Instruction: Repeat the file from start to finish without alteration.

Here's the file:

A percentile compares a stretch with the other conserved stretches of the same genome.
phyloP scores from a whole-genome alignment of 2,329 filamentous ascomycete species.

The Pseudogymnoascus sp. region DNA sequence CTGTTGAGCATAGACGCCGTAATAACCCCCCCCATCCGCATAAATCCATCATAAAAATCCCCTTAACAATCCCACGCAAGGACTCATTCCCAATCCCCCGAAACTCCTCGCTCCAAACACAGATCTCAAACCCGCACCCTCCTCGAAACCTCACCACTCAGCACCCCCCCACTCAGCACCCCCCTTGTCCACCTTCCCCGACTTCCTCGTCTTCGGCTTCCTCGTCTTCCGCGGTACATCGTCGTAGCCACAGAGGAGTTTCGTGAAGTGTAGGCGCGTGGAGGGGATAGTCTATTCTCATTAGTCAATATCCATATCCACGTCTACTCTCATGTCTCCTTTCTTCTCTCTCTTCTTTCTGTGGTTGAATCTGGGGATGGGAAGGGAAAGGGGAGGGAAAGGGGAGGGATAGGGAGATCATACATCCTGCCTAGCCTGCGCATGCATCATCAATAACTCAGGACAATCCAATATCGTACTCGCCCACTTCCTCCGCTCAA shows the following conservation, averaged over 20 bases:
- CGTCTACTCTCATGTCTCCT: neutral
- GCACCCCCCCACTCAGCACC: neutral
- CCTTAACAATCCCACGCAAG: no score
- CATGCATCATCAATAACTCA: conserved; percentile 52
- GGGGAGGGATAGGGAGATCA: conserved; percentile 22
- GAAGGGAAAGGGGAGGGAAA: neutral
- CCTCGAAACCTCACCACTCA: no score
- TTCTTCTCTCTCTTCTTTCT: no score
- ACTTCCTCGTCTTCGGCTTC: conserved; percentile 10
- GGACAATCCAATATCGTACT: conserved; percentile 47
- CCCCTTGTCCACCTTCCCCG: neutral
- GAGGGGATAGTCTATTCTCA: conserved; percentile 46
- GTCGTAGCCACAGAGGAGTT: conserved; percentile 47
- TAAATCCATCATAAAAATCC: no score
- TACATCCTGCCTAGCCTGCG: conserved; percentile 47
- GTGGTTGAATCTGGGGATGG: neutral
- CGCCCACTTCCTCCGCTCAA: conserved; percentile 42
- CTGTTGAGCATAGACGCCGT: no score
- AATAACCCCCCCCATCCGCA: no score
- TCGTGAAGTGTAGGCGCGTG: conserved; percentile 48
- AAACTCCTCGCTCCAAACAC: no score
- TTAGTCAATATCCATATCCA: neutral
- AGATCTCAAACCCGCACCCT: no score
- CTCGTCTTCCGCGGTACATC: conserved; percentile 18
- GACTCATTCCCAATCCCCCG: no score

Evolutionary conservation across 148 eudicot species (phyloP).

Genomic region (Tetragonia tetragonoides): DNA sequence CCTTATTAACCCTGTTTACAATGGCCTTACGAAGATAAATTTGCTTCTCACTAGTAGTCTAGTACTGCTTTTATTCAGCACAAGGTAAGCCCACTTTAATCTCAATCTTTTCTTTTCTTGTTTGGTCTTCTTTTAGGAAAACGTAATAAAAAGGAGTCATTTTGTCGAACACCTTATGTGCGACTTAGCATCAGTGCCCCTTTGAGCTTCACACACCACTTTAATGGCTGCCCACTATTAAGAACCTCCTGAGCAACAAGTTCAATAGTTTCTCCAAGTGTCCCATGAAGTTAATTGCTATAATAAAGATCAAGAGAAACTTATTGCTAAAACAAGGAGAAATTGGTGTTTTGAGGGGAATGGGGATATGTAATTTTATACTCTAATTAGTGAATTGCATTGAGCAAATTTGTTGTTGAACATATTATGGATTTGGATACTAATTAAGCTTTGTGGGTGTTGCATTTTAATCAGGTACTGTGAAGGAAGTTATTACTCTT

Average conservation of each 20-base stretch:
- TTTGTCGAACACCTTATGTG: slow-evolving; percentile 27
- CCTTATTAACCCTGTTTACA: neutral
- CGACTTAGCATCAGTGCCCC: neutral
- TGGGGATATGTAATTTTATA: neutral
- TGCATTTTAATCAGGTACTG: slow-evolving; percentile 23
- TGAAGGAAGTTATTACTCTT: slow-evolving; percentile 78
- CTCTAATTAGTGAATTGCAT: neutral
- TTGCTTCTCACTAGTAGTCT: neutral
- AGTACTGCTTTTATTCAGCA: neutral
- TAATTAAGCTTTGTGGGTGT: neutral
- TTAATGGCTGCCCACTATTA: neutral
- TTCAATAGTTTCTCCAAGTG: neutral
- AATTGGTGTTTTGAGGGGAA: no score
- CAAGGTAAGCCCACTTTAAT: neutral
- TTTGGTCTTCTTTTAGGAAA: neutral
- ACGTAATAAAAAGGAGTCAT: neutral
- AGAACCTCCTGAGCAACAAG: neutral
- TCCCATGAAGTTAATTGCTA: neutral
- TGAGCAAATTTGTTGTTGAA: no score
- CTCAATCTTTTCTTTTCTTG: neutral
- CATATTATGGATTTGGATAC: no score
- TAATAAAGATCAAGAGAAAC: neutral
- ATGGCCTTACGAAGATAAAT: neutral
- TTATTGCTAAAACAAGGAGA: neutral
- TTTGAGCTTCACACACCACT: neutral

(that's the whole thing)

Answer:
A percentile compares a stretch with the other conserved stretches of the same genome.
phyloP scores from a whole-genome alignment of 2,329 filamentous ascomycete species.

The Pseudogymnoascus sp. region DNA sequence CTGTTGAGCATAGACGCCGTAATAACCCCCCCCATCCGCATAAATCCATCATAAAAATCCCCTTAACAATCCCACGCAAGGACTCATTCCCAATCCCCCGAAACTCCTCGCTCCAAACACAGATCTCAAACCCGCACCCTCCTCGAAACCTCACCACTCAGCACCCCCCCACTCAGCACCCCCCTTGTCCACCTTCCCCGACTTCCTCGTCTTCGGCTTCCTCGTCTTCCGCGGTACATCGTCGTAGCCACAGAGGAGTTTCGTGAAGTGTAGGCGCGTGGAGGGGATAGTCTATTCTCATTAGTCAATATCCATATCCACGTCTACTCTCATGTCTCCTTTCTTCTCTCTCTTCTTTCTGTGGTTGAATCTGGGGATGGGAAGGGAAAGGGGAGGGAAAGGGGAGGGATAGGGAGATCATACATCCTGCCTAGCCTGCGCATGCATCATCAATAACTCAGGACAATCCAATATCGTACTCGCCCACTTCCTCCGCTCAA shows the following conservation, averaged over 20 bases:
- CGTCTACTCTCATGTCTCCT: neutral
- GCACCCCCCCACTCAGCACC: neutral
- CCTTAACAATCCCACGCAAG: no score
- CATGCATCATCAATAACTCA: conserved; percentile 52
- GGGGAGGGATAGGGAGATCA: conserved; percentile 22
- GAAGGGAAAGGGGAGGGAAA: neutral
- CCTCGAAACCTCACCACTCA: no score
- TTCTTCTCTCTCTTCTTTCT: no score
- ACTTCCTCGTCTTCGGCTTC: conserved; percentile 10
- GGACAATCCAATATCGTACT: conserved; percentile 47
- CCCCTTGTCCACCTTCCCCG: neutral
- GAGGGGATAGTCTATTCTCA: conserved; percentile 46
- GTCGTAGCCACAGAGGAGTT: conserved; percentile 47
- TAAATCCATCATAAAAATCC: no score
- TACATCCTGCCTAGCCTGCG: conserved; percentile 47
- GTGGTTGAATCTGGGGATGG: neutral
- CGCCCACTTCCTCCGCTCAA: conserved; percentile 42
- CTGTTGAGCATAGACGCCGT: no score
- AATAACCCCCCCCATCCGCA: no score
- TCGTGAAGTGTAGGCGCGTG: conserved; percentile 48
- AAACTCCTCGCTCCAAACAC: no score
- TTAGTCAATATCCATATCCA: neutral
- AGATCTCAAACCCGCACCCT: no score
- CTCGTCTTCCGCGGTACATC: conserved; percentile 18
- GACTCATTCCCAATCCCCCG: no score

Evolutionary conservation across 148 eudicot species (phyloP).

Genomic region (Tetragonia tetragonoides): DNA sequence CCTTATTAACCCTGTTTACAATGGCCTTACGAAGATAAATTTGCTTCTCACTAGTAGTCTAGTACTGCTTTTATTCAGCACAAGGTAAGCCCACTTTAATCTCAATCTTTTCTTTTCTTGTTTGGTCTTCTTTTAGGAAAACGTAATAAAAAGGAGTCATTTTGTCGAACACCTTATGTGCGACTTAGCATCAGTGCCCCTTTGAGCTTCACACACCACTTTAATGGCTGCCCACTATTAAGAACCTCCTGAGCAACAAGTTCAATAGTTTCTCCAAGTGTCCCATGAAGTTAATTGCTATAATAAAGATCAAGAGAAACTTATTGCTAAAACAAGGAGAAATTGGTGTTTTGAGGGGAATGGGGATATGTAATTTTATACTCTAATTAGTGAATTGCATTGAGCAAATTTGTTGTTGAACATATTATGGATTTGGATACTAATTAAGCTTTGTGGGTGTTGCATTTTAATCAGGTACTGTGAAGGAAGTTATTACTCTT

Average conservation of each 20-base stretch:
- TTTGTCGAACACCTTATGTG: slow-evolving; percentile 27
- CCTTATTAACCCTGTTTACA: neutral
- CGACTTAGCATCAGTGCCCC: neutral
- TGGGGATATGTAATTTTATA: neutral
- TGCATTTTAATCAGGTACTG: slow-evolving; percentile 23
- TGAAGGAAGTTATTACTCTT: slow-evolving; percentile 78
- CTCTAATTAGTGAATTGCAT: neutral
- TTGCTTCTCACTAGTAGTCT: neutral
- AGTACTGCTTTTATTCAGCA: neutral
- TAATTAAGCTTTGTGGGTGT: neutral
- TTAATGGCTGCCCACTATTA: neutral
- TTCAATAGTTTCTCCAAGTG: neutral
- AATTGGTGTTTTGAGGGGAA: no score
- CAAGGTAAGCCCACTTTAAT: neutral
- TTTGGTCTTCTTTTAGGAAA: neutral
- ACGTAATAAAAAGGAGTCAT: neutral
- AGAACCTCCTGAGCAACAAG: neutral
- TCCCATGAAGTTAATTGCTA: neutral
- TGAGCAAATTTGTTGTTGAA: no score
- CTCAATCTTTTCTTTTCTTG: neutral
- CATATTATGGATTTGGATAC: no score
- TAATAAAGATCAAGAGAAAC: neutral
- ATGGCCTTACGAAGATAAAT: neutral
- TTATTGCTAAAACAAGGAGA: neutral
- TTTGAGCTTCACACACCACT: neutral